for the Armenian Embassy in Moscow, Russian officials have assured
embassy officials that their handling of the arrested suspect was an
unintentional “result of haste.”

However, a report in the “Moskovsky Komsomolets” daily on Friday
suggests that the Moscow police are unrepentant about their actions.

Citing unnamed police sources, the paper said the Russian investigators
consider the scandal the result of a “ploy” by Harutiunian’s
lawyers. It said they think that the lawyers “might have deliberately
not brought him new clothes so that he appears before the court in
a miserable way that will cause pity.”

One of the lawyers, Aleksandr Meltsev, said on Thursday that the
defense team would have promptly provided Harutiunian with appropriate
attire in hospital if it had been asked to. “We would have brought
him new clothes in half an hour,” he told RFE/RL’s Armenian service.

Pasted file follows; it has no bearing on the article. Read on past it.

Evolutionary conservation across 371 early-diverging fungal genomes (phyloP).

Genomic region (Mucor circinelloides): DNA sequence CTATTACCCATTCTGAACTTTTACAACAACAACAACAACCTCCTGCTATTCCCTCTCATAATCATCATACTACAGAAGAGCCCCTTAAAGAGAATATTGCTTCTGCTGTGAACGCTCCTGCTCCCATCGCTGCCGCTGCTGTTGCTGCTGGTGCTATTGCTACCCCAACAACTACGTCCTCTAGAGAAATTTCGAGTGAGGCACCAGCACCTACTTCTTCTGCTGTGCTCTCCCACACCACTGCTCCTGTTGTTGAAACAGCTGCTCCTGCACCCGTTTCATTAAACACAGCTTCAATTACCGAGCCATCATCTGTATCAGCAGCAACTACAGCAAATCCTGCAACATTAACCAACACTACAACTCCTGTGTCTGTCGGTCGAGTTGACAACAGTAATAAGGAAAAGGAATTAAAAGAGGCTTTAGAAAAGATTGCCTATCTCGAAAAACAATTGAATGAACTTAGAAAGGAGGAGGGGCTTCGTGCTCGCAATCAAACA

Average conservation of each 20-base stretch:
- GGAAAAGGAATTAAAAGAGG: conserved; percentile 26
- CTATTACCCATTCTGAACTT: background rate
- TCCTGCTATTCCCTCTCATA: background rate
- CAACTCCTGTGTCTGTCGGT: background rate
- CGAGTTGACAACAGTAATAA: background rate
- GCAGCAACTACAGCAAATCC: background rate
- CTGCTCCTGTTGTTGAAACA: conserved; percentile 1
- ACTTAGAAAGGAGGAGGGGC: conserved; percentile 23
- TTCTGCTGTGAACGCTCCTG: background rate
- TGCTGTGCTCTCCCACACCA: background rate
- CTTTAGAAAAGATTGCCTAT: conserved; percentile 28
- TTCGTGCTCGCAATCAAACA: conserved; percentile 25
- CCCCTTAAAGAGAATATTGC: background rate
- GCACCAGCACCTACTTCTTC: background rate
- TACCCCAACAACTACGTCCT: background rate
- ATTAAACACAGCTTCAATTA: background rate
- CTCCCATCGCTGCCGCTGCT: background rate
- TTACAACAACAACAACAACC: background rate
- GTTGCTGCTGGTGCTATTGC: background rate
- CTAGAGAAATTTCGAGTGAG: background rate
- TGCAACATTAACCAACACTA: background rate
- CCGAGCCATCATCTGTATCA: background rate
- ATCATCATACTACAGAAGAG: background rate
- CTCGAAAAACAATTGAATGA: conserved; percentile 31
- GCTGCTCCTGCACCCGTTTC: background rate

Meanwhile, Armenia’s state human rights ombudsman, Karen Andreasian,
announced that he will travel to Moscow on Sunday to meet with the
arrested driver, his lawyers and “a number of officials dealing with
the matter.” Earlier this week, Andreasian condemned Harutiunian’s
ill-treatment and asked his Russian counterpart, Vladimir Lukin,
to help ensure the due process of law in the investigation.

Russia already faced unusually strong criticism in Armenia after
it emerged last month that it has begun delivering $1 billion worth
of offensive weapons to Azerbaijan. The Armenian media, opposition
politicians and pundits accused Moscow of betraying its sole regional
ally. Top Russian security officials dismissed these accusations